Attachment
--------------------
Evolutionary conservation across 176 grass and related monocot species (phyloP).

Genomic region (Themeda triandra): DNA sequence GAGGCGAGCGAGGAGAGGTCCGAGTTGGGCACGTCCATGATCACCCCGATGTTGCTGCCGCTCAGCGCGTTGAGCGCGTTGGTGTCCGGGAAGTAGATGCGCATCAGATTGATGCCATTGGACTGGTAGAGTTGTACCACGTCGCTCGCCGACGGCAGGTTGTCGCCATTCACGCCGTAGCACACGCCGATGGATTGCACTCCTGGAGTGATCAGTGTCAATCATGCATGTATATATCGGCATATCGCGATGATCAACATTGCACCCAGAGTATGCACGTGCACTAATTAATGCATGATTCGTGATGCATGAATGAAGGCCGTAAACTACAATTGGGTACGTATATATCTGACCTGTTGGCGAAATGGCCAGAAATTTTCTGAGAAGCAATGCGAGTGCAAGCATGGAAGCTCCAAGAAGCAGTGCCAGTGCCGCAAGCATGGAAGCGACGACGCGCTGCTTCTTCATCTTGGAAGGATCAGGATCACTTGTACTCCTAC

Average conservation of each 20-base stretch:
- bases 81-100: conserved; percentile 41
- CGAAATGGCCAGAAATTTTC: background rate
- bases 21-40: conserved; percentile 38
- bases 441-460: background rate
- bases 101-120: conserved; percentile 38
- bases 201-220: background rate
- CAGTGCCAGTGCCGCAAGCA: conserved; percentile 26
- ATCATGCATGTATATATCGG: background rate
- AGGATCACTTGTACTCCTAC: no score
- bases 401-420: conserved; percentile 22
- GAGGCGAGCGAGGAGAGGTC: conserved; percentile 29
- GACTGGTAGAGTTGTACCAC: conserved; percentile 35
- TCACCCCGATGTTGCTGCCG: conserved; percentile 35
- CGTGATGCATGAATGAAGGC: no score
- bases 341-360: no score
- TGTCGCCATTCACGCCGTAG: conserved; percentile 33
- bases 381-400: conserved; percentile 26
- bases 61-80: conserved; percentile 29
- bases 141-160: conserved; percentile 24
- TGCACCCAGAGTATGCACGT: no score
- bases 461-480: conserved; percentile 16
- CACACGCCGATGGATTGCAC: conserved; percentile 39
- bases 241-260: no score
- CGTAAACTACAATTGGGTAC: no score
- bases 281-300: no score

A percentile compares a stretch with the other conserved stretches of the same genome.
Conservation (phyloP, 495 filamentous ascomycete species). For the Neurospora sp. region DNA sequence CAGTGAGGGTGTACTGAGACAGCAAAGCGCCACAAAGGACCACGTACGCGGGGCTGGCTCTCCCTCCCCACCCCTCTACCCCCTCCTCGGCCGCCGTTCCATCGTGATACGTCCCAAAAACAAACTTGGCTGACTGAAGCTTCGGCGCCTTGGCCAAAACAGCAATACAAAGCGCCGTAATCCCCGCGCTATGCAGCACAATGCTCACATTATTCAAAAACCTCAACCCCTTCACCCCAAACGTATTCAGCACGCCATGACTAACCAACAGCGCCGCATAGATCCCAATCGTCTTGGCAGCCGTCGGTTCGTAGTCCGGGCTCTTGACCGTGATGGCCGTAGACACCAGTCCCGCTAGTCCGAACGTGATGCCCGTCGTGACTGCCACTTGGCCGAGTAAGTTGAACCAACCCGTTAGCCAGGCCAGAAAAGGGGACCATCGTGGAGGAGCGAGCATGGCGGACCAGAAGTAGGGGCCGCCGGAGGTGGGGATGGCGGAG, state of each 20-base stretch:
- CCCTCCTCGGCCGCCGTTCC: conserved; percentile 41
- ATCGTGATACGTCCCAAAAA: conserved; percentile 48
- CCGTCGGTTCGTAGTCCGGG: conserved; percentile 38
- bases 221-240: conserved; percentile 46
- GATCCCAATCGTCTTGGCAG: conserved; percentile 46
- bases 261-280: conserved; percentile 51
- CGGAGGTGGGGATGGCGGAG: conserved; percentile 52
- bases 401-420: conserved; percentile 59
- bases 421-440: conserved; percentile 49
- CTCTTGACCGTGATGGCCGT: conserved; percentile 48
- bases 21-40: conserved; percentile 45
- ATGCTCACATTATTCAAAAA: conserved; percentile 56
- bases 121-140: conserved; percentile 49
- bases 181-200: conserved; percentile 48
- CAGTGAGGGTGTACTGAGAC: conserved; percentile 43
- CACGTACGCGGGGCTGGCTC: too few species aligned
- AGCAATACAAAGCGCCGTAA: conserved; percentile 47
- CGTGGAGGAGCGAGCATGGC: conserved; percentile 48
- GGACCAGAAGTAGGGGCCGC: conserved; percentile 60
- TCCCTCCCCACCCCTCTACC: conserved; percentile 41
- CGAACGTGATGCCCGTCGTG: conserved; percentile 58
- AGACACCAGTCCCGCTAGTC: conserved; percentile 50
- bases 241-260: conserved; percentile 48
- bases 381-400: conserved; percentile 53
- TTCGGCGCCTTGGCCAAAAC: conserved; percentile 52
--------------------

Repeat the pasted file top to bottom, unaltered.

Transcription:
Evolutionary conservation across 176 grass and related monocot species (phyloP).

Genomic region (Themeda triandra): DNA sequence GAGGCGAGCGAGGAGAGGTCCGAGTTGGGCACGTCCATGATCACCCCGATGTTGCTGCCGCTCAGCGCGTTGAGCGCGTTGGTGTCCGGGAAGTAGATGCGCATCAGATTGATGCCATTGGACTGGTAGAGTTGTACCACGTCGCTCGCCGACGGCAGGTTGTCGCCATTCACGCCGTAGCACACGCCGATGGATTGCACTCCTGGAGTGATCAGTGTCAATCATGCATGTATATATCGGCATATCGCGATGATCAACATTGCACCCAGAGTATGCACGTGCACTAATTAATGCATGATTCGTGATGCATGAATGAAGGCCGTAAACTACAATTGGGTACGTATATATCTGACCTGTTGGCGAAATGGCCAGAAATTTTCTGAGAAGCAATGCGAGTGCAAGCATGGAAGCTCCAAGAAGCAGTGCCAGTGCCGCAAGCATGGAAGCGACGACGCGCTGCTTCTTCATCTTGGAAGGATCAGGATCACTTGTACTCCTAC

Average conservation of each 20-base stretch:
- bases 81-100: conserved; percentile 41
- CGAAATGGCCAGAAATTTTC: background rate
- bases 21-40: conserved; percentile 38
- bases 441-460: background rate
- bases 101-120: conserved; percentile 38
- bases 201-220: background rate
- CAGTGCCAGTGCCGCAAGCA: conserved; percentile 26
- ATCATGCATGTATATATCGG: background rate
- AGGATCACTTGTACTCCTAC: no score
- bases 401-420: conserved; percentile 22
- GAGGCGAGCGAGGAGAGGTC: conserved; percentile 29
- GACTGGTAGAGTTGTACCAC: conserved; percentile 35
- TCACCCCGATGTTGCTGCCG: conserved; percentile 35
- CGTGATGCATGAATGAAGGC: no score
- bases 341-360: no score
- TGTCGCCATTCACGCCGTAG: conserved; percentile 33
- bases 381-400: conserved; percentile 26
- bases 61-80: conserved; percentile 29
- bases 141-160: conserved; percentile 24
- TGCACCCAGAGTATGCACGT: no score
- bases 461-480: conserved; percentile 16
- CACACGCCGATGGATTGCAC: conserved; percentile 39
- bases 241-260: no score
- CGTAAACTACAATTGGGTAC: no score
- bases 281-300: no score

A percentile compares a stretch with the other conserved stretches of the same genome.
Conservation (phyloP, 495 filamentous ascomycete species). For the Neurospora sp. region DNA sequence CAGTGAGGGTGTACTGAGACAGCAAAGCGCCACAAAGGACCACGTACGCGGGGCTGGCTCTCCCTCCCCACCCCTCTACCCCCTCCTCGGCCGCCGTTCCATCGTGATACGTCCCAAAAACAAACTTGGCTGACTGAAGCTTCGGCGCCTTGGCCAAAACAGCAATACAAAGCGCCGTAATCCCCGCGCTATGCAGCACAATGCTCACATTATTCAAAAACCTCAACCCCTTCACCCCAAACGTATTCAGCACGCCATGACTAACCAACAGCGCCGCATAGATCCCAATCGTCTTGGCAGCCGTCGGTTCGTAGTCCGGGCTCTTGACCGTGATGGCCGTAGACACCAGTCCCGCTAGTCCGAACGTGATGCCCGTCGTGACTGCCACTTGGCCGAGTAAGTTGAACCAACCCGTTAGCCAGGCCAGAAAAGGGGACCATCGTGGAGGAGCGAGCATGGCGGACCAGAAGTAGGGGCCGCCGGAGGTGGGGATGGCGGAG, state of each 20-base stretch:
- CCCTCCTCGGCCGCCGTTCC: conserved; percentile 41
- ATCGTGATACGTCCCAAAAA: conserved; percentile 48
- CCGTCGGTTCGTAGTCCGGG: conserved; percentile 38
- bases 221-240: conserved; percentile 46
- GATCCCAATCGTCTTGGCAG: conserved; percentile 46
- bases 261-280: conserved; percentile 51
- CGGAGGTGGGGATGGCGGAG: conserved; percentile 52
- bases 401-420: conserved; percentile 59
- bases 421-440: conserved; percentile 49
- CTCTTGACCGTGATGGCCGT: conserved; percentile 48
- bases 21-40: conserved; percentile 45
- ATGCTCACATTATTCAAAAA: conserved; percentile 56
- bases 121-140: conserved; percentile 49
- bases 181-200: conserved; percentile 48
- CAGTGAGGGTGTACTGAGAC: conserved; percentile 43
- CACGTACGCGGGGCTGGCTC: too few species aligned
- AGCAATACAAAGCGCCGTAA: conserved; percentile 47
- CGTGGAGGAGCGAGCATGGC: conserved; percentile 48
- GGACCAGAAGTAGGGGCCGC: conserved; percentile 60
- TCCCTCCCCACCCCTCTACC: conserved; percentile 41
- CGAACGTGATGCCCGTCGTG: conserved; percentile 58
- AGACACCAGTCCCGCTAGTC: conserved; percentile 50
- bases 241-260: conserved; percentile 48
- bases 381-400: conserved; percentile 53
- TTCGGCGCCTTGGCCAAAAC: conserved; percentile 52